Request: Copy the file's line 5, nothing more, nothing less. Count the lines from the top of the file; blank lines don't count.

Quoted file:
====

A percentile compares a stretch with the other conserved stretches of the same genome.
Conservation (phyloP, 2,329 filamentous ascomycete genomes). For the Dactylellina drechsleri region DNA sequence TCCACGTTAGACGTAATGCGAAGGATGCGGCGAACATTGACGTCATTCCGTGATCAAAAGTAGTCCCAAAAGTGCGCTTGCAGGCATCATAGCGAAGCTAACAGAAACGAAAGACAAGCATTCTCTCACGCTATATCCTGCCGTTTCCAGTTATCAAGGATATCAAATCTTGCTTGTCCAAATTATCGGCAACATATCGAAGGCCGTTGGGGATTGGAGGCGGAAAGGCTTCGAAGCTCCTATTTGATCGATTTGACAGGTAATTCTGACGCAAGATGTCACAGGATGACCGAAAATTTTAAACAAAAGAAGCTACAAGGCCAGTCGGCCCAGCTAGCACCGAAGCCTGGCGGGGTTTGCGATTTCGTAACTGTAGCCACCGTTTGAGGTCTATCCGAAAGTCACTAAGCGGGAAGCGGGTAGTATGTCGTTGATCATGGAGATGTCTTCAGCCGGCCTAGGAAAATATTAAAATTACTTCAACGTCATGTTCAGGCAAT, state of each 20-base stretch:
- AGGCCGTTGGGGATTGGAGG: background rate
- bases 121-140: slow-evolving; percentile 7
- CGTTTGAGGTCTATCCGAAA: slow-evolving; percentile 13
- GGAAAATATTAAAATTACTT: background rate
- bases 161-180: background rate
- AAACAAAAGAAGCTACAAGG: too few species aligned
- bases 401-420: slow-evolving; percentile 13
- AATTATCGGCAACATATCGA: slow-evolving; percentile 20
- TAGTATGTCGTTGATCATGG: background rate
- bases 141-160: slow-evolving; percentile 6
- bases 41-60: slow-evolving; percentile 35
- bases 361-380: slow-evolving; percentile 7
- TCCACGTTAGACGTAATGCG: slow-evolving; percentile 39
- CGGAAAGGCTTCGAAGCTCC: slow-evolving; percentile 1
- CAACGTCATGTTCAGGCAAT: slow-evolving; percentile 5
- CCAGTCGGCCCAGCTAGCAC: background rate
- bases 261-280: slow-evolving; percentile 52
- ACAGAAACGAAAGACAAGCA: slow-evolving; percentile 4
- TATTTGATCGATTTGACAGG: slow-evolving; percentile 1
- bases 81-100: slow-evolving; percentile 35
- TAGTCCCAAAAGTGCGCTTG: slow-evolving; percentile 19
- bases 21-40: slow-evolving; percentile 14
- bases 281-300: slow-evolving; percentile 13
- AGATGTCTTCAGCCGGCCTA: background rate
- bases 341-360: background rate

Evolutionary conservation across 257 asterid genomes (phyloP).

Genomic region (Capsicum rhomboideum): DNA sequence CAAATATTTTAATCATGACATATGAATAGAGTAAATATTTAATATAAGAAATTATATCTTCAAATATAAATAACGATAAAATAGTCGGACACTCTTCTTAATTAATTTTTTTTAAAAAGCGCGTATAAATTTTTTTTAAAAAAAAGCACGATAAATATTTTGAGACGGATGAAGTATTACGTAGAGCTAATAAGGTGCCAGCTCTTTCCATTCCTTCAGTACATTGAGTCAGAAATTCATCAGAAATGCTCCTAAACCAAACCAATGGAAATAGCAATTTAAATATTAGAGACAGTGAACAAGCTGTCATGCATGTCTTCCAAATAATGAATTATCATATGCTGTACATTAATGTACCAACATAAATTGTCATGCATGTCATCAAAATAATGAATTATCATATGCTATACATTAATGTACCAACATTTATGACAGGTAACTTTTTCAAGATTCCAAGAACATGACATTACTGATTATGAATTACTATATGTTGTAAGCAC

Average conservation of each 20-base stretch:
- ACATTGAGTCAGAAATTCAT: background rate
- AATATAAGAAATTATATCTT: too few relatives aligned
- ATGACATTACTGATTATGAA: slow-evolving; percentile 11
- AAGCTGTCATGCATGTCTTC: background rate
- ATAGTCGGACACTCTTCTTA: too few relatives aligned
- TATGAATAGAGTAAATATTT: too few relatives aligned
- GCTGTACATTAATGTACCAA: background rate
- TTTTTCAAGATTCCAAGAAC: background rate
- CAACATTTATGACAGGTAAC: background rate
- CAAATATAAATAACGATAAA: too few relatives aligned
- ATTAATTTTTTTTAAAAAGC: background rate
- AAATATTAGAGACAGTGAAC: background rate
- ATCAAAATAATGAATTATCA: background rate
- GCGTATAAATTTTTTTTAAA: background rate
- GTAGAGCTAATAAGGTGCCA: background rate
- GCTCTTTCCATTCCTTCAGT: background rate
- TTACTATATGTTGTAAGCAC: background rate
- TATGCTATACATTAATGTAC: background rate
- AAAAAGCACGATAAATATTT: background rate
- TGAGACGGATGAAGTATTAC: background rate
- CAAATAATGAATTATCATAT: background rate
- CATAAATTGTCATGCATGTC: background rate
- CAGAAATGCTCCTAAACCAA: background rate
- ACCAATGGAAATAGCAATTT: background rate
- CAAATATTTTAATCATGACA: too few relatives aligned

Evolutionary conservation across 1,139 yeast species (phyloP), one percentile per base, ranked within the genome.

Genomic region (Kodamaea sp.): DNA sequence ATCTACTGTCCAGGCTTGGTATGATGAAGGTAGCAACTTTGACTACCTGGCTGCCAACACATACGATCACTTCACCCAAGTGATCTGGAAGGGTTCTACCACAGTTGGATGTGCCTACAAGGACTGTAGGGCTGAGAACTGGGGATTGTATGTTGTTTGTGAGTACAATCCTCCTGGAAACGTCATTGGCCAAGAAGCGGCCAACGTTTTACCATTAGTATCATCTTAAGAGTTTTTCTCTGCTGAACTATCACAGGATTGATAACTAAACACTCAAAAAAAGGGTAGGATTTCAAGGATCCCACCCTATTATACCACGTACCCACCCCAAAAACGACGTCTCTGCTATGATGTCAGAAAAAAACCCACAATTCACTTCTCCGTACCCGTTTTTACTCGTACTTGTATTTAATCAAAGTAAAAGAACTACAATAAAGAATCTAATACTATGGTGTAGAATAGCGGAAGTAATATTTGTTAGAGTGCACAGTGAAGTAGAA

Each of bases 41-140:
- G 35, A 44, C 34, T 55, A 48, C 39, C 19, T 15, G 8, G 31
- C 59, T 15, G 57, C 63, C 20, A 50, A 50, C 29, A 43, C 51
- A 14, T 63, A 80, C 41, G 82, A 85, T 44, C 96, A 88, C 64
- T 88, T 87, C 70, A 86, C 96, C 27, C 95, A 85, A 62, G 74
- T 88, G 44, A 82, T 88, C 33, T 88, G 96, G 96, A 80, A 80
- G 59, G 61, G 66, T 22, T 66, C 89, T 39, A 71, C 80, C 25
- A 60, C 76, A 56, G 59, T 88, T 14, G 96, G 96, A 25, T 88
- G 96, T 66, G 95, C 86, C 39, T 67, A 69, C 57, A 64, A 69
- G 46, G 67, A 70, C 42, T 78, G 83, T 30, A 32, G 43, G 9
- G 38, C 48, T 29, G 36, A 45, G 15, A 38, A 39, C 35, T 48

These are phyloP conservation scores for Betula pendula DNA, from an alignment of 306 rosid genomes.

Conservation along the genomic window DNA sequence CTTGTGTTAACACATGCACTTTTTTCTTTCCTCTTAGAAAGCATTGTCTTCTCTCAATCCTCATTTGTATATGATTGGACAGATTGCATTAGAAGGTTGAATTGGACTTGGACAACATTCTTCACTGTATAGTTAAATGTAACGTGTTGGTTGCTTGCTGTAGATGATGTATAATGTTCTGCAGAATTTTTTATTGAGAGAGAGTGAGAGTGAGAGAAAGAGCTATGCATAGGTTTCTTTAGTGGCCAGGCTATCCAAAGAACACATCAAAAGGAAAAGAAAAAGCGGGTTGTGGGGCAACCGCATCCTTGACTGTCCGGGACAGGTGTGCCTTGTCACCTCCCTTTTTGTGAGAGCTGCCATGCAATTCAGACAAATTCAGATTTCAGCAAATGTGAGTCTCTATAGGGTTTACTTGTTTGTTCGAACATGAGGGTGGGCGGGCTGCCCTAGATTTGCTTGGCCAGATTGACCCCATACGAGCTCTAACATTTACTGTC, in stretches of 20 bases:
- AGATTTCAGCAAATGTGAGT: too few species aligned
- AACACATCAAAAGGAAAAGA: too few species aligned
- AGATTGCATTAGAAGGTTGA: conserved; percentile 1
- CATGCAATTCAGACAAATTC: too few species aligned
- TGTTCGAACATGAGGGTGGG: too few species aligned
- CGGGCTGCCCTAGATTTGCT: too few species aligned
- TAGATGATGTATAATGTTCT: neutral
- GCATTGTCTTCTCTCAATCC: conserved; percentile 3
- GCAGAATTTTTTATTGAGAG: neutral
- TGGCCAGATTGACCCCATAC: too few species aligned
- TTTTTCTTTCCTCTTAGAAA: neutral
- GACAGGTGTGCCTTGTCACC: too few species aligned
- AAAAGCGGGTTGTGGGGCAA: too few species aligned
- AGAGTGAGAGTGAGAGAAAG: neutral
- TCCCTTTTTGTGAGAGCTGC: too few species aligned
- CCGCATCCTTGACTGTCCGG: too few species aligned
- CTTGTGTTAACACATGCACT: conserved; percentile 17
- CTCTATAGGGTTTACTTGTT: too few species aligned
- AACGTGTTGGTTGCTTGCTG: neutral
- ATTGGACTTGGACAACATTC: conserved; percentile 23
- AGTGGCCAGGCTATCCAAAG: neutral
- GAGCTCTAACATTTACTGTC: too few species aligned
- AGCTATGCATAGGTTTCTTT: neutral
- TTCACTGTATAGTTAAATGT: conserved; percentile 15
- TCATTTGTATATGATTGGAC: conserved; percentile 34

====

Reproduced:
- CGTTTGAGGTCTATCCGAAA: slow-evolving; percentile 13